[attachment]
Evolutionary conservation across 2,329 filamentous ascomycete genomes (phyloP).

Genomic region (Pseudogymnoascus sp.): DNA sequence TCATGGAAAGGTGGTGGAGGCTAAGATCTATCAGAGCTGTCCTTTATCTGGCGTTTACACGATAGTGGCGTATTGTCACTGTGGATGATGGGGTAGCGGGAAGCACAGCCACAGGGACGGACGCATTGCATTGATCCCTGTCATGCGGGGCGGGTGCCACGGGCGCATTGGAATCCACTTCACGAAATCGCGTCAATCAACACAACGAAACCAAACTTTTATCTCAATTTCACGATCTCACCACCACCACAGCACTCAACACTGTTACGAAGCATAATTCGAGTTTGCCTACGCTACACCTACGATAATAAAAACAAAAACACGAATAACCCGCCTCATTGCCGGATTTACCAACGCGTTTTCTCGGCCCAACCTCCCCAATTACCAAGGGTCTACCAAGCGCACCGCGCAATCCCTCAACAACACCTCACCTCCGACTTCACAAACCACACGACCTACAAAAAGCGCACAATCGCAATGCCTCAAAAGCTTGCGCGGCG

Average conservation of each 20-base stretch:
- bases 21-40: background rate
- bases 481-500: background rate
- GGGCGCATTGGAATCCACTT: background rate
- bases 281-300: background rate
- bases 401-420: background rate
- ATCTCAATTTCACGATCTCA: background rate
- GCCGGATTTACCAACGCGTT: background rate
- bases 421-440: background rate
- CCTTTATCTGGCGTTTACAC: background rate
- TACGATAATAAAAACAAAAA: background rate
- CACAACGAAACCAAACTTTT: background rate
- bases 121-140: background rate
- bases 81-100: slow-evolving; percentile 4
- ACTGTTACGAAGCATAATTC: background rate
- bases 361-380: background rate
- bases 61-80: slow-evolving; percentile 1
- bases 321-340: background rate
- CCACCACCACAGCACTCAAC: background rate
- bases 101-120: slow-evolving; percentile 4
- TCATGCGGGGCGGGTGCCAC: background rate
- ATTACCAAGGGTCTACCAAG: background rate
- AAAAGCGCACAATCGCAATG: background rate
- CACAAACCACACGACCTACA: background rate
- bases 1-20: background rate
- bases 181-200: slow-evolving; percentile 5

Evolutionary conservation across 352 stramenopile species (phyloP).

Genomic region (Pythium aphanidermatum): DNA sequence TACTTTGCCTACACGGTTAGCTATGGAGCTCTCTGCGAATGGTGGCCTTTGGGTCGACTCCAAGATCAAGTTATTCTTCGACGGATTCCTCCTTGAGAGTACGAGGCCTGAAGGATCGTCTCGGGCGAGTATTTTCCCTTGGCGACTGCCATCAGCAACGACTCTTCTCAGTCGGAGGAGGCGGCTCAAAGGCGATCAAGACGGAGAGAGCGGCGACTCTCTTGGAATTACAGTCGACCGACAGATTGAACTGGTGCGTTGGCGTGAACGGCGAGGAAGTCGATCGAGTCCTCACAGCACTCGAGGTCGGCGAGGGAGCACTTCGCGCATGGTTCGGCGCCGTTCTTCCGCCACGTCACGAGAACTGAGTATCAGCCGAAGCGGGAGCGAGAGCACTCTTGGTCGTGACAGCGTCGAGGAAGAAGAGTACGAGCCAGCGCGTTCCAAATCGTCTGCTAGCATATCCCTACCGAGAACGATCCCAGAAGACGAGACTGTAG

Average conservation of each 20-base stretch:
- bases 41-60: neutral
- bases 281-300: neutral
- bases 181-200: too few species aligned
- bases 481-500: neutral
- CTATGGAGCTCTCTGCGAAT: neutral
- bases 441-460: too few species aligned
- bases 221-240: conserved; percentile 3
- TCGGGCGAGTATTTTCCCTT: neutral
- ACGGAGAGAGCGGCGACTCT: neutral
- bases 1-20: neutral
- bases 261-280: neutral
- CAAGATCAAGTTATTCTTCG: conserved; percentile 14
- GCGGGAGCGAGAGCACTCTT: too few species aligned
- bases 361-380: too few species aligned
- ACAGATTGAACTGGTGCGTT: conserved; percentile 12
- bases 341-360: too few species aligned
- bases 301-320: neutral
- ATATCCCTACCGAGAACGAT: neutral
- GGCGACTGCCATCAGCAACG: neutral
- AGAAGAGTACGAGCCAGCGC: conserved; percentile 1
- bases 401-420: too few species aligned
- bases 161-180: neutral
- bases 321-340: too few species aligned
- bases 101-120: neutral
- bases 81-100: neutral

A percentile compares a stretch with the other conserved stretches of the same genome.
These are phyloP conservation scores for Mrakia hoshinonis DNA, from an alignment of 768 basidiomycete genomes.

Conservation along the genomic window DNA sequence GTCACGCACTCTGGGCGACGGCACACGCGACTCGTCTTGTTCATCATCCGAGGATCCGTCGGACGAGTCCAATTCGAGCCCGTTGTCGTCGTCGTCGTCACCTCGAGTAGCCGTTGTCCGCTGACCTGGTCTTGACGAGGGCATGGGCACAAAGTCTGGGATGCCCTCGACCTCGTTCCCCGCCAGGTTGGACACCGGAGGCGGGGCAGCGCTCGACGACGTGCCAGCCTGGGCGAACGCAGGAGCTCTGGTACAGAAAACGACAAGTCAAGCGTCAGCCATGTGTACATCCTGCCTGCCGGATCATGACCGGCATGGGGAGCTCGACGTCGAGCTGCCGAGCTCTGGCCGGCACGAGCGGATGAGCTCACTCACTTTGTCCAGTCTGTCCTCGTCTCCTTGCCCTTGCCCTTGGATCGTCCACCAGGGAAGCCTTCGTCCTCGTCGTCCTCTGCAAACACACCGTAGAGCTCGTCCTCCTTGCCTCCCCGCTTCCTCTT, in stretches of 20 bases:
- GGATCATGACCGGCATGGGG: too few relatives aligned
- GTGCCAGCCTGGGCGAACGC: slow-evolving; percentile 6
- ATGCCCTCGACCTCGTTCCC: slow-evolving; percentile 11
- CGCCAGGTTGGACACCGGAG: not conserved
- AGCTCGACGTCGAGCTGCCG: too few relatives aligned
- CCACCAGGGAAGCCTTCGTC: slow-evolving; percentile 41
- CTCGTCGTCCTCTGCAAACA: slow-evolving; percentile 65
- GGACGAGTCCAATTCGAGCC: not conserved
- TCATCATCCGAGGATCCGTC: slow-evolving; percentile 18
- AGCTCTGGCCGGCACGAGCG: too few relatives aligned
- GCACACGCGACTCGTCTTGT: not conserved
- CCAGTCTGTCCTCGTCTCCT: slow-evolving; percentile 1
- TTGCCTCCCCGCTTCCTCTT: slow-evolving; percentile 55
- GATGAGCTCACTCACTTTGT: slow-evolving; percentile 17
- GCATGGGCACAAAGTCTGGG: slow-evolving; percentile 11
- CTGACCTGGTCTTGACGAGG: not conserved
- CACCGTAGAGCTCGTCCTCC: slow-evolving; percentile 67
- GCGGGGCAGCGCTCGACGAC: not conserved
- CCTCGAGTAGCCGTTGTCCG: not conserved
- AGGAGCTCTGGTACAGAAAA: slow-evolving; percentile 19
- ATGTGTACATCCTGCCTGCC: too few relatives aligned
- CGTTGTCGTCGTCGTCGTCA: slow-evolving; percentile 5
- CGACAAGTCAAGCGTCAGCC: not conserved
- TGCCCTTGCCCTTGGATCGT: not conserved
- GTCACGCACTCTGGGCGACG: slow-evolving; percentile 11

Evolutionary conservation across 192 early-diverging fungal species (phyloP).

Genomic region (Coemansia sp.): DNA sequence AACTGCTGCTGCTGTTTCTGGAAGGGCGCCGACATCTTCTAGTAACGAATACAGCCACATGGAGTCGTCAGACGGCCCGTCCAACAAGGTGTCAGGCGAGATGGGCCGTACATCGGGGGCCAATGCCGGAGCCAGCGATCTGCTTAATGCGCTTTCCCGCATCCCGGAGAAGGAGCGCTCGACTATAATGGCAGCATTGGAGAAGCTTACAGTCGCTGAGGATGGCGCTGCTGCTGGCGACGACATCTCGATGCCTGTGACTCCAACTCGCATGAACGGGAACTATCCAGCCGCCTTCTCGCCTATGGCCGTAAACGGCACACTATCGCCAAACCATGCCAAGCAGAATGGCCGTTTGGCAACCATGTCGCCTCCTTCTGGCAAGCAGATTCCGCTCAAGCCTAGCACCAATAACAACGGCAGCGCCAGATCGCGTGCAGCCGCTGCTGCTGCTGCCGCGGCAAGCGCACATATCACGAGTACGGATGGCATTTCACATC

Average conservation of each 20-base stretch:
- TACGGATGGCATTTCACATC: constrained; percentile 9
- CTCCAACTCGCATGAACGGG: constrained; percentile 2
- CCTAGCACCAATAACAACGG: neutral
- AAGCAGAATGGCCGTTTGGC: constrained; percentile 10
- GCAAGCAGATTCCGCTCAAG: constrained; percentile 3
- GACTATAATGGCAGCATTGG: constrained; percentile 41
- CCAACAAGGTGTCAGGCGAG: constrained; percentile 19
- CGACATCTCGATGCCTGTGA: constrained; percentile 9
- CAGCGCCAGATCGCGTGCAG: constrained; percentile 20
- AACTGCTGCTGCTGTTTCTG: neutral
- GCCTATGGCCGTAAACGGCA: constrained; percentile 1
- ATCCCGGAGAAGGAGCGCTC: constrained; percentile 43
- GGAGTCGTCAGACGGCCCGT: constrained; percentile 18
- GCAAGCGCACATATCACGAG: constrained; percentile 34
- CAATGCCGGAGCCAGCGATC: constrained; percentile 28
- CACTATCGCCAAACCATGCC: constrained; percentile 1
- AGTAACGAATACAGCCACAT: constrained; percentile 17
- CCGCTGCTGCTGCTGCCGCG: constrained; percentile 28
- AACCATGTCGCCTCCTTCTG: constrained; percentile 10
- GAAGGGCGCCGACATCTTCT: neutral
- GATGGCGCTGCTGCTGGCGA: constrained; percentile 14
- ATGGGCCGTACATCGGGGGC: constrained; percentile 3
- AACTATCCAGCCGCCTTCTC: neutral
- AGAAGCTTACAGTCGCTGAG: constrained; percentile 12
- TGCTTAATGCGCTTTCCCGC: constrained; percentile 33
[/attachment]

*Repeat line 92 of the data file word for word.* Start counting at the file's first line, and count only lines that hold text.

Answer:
- GCAAGCAGATTCCGCTCAAG: constrained; percentile 3